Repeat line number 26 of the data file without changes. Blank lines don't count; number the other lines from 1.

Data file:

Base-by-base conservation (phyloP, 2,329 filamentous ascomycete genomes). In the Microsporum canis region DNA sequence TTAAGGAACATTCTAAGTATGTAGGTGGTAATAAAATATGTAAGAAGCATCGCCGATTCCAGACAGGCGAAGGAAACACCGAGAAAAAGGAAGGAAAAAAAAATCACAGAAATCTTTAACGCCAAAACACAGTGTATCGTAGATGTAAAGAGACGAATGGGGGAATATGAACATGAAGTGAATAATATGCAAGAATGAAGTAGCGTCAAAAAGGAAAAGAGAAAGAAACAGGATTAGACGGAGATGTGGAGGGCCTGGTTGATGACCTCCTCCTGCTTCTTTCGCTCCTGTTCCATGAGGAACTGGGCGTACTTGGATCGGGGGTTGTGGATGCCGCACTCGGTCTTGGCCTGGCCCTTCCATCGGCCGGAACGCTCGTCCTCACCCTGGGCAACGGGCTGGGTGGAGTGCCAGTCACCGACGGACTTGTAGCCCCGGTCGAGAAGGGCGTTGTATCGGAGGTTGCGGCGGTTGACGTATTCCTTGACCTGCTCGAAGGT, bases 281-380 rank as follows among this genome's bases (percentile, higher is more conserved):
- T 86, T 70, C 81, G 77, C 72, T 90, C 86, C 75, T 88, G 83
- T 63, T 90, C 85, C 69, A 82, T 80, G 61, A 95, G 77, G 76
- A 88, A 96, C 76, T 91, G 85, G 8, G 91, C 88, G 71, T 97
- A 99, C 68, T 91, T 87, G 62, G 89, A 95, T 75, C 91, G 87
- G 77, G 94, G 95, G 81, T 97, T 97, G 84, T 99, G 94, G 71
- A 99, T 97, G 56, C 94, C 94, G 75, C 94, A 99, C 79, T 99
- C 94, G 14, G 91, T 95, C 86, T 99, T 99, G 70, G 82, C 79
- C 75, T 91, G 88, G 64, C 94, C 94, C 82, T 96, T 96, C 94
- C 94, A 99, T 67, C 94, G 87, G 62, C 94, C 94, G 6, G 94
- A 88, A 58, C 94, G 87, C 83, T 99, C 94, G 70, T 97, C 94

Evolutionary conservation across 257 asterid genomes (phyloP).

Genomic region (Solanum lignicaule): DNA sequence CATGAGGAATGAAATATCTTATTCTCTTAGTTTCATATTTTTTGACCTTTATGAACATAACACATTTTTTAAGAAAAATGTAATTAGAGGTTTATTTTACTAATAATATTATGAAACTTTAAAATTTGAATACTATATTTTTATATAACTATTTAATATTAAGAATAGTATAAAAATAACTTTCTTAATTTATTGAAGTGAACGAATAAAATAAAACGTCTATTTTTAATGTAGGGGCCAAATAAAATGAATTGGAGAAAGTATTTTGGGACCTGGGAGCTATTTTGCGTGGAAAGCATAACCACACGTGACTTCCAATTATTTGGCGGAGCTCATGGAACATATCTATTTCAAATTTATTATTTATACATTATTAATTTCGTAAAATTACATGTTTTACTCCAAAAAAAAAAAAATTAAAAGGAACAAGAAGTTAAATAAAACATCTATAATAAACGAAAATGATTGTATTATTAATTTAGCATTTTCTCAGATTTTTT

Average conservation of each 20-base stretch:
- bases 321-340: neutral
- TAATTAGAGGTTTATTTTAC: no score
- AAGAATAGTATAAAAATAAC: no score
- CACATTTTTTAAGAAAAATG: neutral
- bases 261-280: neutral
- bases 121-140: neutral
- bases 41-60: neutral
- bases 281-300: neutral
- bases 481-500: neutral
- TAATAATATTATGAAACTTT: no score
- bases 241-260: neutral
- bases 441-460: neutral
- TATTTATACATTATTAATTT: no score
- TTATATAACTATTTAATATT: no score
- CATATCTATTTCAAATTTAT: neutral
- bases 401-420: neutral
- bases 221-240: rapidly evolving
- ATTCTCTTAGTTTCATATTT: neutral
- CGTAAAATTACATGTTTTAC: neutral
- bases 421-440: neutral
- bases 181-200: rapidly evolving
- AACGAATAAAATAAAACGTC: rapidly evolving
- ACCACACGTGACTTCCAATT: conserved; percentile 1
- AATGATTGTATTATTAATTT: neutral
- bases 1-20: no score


- bases 441-460: neutral